A major part of discipline is learning how to talk with children. The way you
talk to your child teaches him how to talk to others. Here are some talking
tips we have learned with our children:
1. Connect Before You Direct
Before giving your child directions,
squat to your child’s eye level and engage your child in eye-to-eye contact to
get his attention. Teach him how to focus: “Mary, I need your eyes.” “Billy, I
need your ears.” Offer the same body language when listening to the child. Be
sure not to make your eye contact so intense that your child perceives it as
controlling rather than connecting.
2. Address The Child
Open your request with the child’s name,
“Lauren, will you please…”
3. Stay Brief
We use the one-sentence rule: Put the main directive
in the opening sentence. The longer you ramble, the more likely your child is
to become parent-deaf. Too much talking is a very common mistake when dialoging
about an issue. It gives the child the feeling that you’re not quite sure what
it is you want to say. If she can keep you talking she can get you sidetracked.
4. Stay Simple
Use short sentences with one-syllable words. Listen
to how kids communicate with each other and take note. When your child shows
that glazed, disinterested look, you are no longer being understood.
5. Ask Your Child to Repeat the Request Back to You
If he can’t,
it’s too long or too complicated.
6. Make an offer the child can’t refuse
You can reason with a two
or three-year-old, especially to avoid power struggles. “Get dressed so you can
go outside and play.” Offer a reason for your request that is to the child’s
advantage, and one that is difficult to refuse. This gives her a reason to move
out of her power position and do what you want her to do.
7. Be Positive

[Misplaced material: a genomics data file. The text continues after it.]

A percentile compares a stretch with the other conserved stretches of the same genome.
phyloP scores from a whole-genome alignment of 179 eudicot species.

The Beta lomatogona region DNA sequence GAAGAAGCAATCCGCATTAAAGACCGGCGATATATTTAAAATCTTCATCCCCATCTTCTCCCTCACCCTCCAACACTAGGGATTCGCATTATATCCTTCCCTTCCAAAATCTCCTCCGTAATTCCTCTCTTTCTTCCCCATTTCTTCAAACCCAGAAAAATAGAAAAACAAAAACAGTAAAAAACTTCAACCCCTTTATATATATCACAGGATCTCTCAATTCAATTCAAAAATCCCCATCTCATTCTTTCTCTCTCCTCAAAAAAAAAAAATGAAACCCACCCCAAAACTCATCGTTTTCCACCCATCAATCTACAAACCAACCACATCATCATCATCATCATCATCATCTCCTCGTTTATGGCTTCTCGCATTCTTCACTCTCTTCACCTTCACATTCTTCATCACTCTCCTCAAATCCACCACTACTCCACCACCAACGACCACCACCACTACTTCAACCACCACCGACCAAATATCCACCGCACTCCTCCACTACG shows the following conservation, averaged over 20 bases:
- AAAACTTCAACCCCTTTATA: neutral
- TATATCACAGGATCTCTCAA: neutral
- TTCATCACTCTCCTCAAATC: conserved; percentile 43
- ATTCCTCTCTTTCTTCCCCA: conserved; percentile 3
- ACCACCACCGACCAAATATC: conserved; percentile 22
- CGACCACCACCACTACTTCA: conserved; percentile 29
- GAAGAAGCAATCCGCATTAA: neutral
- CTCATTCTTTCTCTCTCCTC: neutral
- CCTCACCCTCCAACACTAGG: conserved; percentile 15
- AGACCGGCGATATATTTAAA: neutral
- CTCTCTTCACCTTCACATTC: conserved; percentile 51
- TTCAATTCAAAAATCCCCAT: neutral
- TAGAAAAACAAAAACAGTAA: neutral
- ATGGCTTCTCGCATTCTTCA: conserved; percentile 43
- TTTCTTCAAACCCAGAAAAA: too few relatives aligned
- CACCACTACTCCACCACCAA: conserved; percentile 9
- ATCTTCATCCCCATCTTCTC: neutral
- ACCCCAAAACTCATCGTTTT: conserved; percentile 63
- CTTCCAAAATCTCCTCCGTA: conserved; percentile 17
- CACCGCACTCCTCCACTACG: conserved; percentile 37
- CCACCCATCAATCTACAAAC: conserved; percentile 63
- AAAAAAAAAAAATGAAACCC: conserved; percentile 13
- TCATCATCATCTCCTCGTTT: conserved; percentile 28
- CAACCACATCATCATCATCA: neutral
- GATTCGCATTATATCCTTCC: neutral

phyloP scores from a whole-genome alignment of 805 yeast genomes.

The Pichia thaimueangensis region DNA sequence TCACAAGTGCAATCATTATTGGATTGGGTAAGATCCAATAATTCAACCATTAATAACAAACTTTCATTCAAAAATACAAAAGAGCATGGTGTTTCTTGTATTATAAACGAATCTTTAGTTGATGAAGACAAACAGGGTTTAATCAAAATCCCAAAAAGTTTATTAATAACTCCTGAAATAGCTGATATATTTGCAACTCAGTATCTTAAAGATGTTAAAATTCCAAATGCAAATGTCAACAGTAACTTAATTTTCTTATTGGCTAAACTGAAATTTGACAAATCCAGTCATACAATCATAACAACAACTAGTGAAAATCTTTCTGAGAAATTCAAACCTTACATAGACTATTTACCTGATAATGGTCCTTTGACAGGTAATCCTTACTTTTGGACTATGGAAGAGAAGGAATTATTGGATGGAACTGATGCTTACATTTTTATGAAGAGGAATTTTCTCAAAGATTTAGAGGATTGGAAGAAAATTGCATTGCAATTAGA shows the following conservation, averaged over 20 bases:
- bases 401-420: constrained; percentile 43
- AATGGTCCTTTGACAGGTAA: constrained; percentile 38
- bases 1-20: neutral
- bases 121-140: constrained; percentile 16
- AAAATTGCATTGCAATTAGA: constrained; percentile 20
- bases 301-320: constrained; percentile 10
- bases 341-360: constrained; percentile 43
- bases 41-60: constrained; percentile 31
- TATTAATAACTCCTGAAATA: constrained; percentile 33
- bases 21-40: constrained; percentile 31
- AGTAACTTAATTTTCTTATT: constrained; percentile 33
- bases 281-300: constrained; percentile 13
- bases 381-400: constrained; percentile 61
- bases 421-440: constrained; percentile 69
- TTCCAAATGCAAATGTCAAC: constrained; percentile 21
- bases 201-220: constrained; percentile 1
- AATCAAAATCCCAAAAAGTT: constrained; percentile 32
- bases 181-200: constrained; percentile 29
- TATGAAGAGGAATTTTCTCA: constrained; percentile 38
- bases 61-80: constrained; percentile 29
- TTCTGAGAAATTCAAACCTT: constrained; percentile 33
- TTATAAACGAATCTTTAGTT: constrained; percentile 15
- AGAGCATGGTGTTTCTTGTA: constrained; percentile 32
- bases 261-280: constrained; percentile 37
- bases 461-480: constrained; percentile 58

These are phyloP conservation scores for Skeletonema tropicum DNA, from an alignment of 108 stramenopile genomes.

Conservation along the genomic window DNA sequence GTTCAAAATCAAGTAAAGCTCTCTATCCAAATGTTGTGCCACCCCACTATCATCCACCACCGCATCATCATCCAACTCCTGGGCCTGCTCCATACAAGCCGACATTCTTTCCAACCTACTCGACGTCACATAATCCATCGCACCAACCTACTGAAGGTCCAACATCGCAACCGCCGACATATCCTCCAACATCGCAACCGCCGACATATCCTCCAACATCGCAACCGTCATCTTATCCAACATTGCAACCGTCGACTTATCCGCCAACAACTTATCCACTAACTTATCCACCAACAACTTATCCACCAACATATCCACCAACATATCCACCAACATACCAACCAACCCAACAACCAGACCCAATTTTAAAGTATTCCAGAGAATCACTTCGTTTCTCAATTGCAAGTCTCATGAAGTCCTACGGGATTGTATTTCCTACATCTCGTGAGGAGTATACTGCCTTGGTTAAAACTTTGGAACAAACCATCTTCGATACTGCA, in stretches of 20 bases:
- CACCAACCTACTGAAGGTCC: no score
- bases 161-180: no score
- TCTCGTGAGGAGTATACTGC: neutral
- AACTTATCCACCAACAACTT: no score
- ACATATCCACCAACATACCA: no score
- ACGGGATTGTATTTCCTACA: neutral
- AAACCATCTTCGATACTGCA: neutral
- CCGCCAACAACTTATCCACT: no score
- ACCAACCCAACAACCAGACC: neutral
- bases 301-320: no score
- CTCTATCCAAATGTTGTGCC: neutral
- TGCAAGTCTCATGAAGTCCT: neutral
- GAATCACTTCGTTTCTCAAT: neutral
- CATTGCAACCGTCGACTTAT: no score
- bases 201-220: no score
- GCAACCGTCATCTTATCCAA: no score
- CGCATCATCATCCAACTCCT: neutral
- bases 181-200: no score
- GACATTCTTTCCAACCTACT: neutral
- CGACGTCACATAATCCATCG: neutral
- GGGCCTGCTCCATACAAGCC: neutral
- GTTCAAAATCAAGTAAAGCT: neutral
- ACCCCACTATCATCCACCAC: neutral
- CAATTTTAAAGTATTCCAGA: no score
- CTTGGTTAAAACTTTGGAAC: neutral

Instead of “no running,” try: “Inside we walk,
outside you may run.”
8. Begin your Directives With “I want.”
Instead of “Get down,” say
“I want you to get down.” Instead of “Let Becky have a turn,” say “I want you
to let Becky have a turn now.” This works well with children who want to please
but don’t like being ordered. By saying “I want,” you give a reason for
compliance rather than just an order.
“When you get your teeth brushed, then we’ll begin
the story.” “When your work is finished, then you can watch TV.” “When,” which
implies that you expect obedience, works better than “if,” which suggests that
the child has a choice when you don’t mean to give him one.
10. Legs First, Mouth Second
Instead of hollering, “Turn off the
TV, it’s time for dinner!” walk into the room where your child is watching TV,
join in with your child’s interests for a few minutes, and then, during a
commercial break, have your child turn off the TV. Going to your child conveys
you’re serious about your request; otherwise children interpret this as a mere
11. Give Choices
“Do you want to put your pajamas on or brush your
teeth first?” “Red shirt or blue one?”
12. Speak Developmentally Correctly
The younger the child, the
shorter and simpler your directives should be. Consider your child’s level of
understanding. For example, a common error parents make is asking a three-year-